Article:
Even Prince Charles praised pumping station as ‘witty and amusing’

Architect John Outram has welcomed the listing of his post-modern pumping station on the Isle of Dogs as a “happy birthday present” for his 83rd birthday.

The building, still in use, has been listed by the Department for Culture, Media and Sport at grade II* on the advice of heritage adviser Historic England.

It is the first building to be listed as part of HE’s post-modernism project assessing late 20th century buildings that are beginning to “come of age”. Buildings must normally be older than 30 years to be considered for protection.

Catherine Croft, director of the Twentieth Century Society, described it as a “turning point” for post-modern architecture, several examples of which have already been destroyed or damaged.

She said: “This is not the first post-modern building to be listed, but it is the first of its genre to be listed purely on its own merits without the presence of a threat.

“In a way it represents the advent of the post-modern style into the architectural canon which is an exciting and important moment.”


John Outram's post-modern Isle of Dogs Storm Water Pumping Station

Source: Historic England

John Outram’s post-modern Isle of Dogs Storm Water Pumping Station


The Storm Water Pumping Station was built between 1986-88 for Thames Water as part of the redevelopment of east London’s Docklands.

Outram nicknamed it the Temple of Storms and even the Prince of Wales called it “witty and amusing”.

Outram said: “The oldest architecture I ever visited was the painted caves of 20,000-year old Lascaux. Decoration is the origin and essence of architecture. It can mediate, in the theatre of a built room or a built city, the epiphany of a meaning.

“I was told, in 1955, at the beginning of my life as an architect, that my medium was both to be illiterate and devoid of metaphysical capacity.

“My work has been a rebellion. I refused to live in a city designed by proudly subliterate haptics whose ambition was to reduce it to mere ‘plant’. I aimed to invent that ‘meaning’ and confirm those epiphanic techniques.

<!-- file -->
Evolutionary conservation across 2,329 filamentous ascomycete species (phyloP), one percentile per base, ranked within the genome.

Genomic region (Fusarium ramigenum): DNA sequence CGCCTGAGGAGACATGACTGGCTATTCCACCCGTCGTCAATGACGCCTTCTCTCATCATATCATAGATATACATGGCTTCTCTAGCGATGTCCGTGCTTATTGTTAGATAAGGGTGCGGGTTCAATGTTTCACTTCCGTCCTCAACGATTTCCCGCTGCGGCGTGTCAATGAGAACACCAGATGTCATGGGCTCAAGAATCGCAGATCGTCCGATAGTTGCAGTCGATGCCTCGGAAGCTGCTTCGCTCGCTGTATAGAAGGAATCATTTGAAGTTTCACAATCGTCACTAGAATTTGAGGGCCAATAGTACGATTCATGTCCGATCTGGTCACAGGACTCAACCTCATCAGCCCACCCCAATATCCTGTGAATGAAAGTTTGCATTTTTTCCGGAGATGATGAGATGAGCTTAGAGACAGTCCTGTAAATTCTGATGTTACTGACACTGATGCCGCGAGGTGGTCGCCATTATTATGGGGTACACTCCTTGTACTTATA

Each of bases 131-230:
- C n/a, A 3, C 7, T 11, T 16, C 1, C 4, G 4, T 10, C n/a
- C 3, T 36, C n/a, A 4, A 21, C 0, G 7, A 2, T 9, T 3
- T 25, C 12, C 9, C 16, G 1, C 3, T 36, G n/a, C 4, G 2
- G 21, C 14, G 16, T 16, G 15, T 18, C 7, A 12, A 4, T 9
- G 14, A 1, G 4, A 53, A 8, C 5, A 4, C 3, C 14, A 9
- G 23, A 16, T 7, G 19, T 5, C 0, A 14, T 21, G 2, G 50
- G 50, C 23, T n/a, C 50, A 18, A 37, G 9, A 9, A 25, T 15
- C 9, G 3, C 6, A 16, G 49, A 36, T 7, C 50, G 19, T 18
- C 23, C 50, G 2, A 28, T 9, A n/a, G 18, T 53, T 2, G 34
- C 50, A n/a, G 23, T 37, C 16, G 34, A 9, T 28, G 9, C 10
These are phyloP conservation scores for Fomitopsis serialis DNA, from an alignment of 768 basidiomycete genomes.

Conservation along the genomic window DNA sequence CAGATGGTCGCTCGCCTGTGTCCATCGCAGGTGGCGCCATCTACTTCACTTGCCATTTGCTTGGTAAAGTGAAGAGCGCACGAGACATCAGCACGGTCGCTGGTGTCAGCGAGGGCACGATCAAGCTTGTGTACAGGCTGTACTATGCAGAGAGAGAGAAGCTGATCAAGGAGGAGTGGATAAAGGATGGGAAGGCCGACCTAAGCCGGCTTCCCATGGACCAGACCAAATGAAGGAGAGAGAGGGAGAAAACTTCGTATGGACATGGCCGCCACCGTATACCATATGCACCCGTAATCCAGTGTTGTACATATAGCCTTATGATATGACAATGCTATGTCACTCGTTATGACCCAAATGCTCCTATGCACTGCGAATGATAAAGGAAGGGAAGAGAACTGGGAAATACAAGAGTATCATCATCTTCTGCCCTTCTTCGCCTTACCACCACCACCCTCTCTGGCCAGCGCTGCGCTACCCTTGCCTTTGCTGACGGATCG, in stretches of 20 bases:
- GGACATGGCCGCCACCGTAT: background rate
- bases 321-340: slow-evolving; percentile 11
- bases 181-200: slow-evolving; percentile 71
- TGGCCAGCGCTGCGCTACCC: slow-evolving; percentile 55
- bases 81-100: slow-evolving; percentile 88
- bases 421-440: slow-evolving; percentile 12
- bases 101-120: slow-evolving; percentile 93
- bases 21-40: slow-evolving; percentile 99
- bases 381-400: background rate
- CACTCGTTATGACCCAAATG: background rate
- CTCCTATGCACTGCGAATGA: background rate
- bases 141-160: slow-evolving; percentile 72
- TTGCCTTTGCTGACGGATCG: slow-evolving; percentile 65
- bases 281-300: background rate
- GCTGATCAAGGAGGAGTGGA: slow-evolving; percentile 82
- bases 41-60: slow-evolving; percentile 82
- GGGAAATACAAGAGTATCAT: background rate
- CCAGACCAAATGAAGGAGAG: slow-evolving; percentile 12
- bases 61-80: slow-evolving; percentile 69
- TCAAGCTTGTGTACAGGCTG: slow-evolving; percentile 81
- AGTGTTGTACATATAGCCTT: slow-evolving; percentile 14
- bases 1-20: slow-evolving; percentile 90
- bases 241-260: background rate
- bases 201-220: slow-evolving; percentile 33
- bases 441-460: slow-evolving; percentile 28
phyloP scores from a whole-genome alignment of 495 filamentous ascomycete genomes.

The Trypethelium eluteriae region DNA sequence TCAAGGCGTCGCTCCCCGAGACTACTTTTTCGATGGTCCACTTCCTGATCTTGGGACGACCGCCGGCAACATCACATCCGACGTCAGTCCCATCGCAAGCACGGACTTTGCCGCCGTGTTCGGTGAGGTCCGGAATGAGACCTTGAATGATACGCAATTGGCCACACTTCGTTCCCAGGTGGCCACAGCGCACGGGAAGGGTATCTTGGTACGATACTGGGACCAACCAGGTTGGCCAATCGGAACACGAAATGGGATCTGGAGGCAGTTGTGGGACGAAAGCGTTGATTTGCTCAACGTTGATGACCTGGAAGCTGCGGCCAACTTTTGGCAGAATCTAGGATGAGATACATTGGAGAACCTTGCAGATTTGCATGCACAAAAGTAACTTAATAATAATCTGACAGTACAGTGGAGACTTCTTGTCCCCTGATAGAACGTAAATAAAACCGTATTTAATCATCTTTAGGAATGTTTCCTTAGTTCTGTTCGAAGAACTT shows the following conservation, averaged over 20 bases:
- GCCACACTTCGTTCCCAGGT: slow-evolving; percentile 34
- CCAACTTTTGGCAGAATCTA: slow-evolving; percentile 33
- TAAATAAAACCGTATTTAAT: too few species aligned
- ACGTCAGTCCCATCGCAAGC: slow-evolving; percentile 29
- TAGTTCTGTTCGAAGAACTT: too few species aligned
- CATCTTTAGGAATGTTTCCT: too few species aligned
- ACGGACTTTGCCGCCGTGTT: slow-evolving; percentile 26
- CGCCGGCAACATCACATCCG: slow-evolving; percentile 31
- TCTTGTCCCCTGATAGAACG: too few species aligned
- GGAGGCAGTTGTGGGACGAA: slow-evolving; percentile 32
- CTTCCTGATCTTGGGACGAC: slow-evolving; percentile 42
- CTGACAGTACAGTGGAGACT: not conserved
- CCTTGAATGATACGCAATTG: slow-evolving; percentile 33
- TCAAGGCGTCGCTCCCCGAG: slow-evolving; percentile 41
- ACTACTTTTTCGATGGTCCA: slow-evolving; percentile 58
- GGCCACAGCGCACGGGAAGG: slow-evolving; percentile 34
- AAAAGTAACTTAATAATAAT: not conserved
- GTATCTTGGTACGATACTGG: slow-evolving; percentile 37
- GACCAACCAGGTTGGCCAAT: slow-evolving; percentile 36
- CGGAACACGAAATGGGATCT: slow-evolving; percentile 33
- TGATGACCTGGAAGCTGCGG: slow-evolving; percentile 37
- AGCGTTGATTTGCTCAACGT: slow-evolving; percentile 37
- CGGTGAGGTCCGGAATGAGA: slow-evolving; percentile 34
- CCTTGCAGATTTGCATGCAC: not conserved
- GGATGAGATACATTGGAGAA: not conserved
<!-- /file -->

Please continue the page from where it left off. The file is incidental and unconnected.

“Thanks for this happy birthday present for my 83rd on June 21.”

Roger Bowdler, Historic England’s director of listing, said: “John Outram’s pumping station was one of the most exciting buildings of the 1980s. Outram exulted in the panache and exuberance of classicism, and gave this utterly functional structure an exterior which is unforgettable.”

Further post-modern listings would follow, he said.

But HE’s thematic review of post-modernism came too late for Outram’s Harp Heating HQ in Swanley, said Croft. It was demolished before HE could assess it despite efforts by the society to have it listed at grade II.

“The C20 Society remains concerned that buildings under 30 years old can generally only be considered for listing if they are both ‘outstanding’ and ‘at risk’ and that threat is often seen to mean demolition when less drastic alterations can be extremely damaging,” said Croft.

Why we listed it, by Historic England

Post-modernism represents an important strand of late 20th-century architecture and cultural heritage. Now that these buildings are starting to come of age, and are over 30 years old, Historic England is assessing the most significant examples of the movement for listing – John Outram’s pumping station is the first building to be listed as part of this project; others will follow.

The Isle of Dogs Storm Water Pumping Station was built between 1986 and 1988 for Thames Water. It is the first example of Outram’s mature style and remains one of his best-known buildings. However, No1 Poultry in the City of London by James Stirling and Michael Wilford is still England’s “youngest”listed building, a post-modern gem finished in 1998 and added to the National Heritage List in November 2016.

Outram’s pumping station returns to the tradition of impressive municipal pumping stations which largely came to an end in the 1930s. Beacons of this tradition include Sir Joseph Bazalgette’s richly fanciful Gothic Abbey Mills Pumping Station of 1868. Built over 100 years apart, Bazalgette and Outram’s polychromatic pumping stations share an exuberant celebration of their utilitarian function; the earlier building christened a “cathedral of sewage”, the later a “temple of storms”.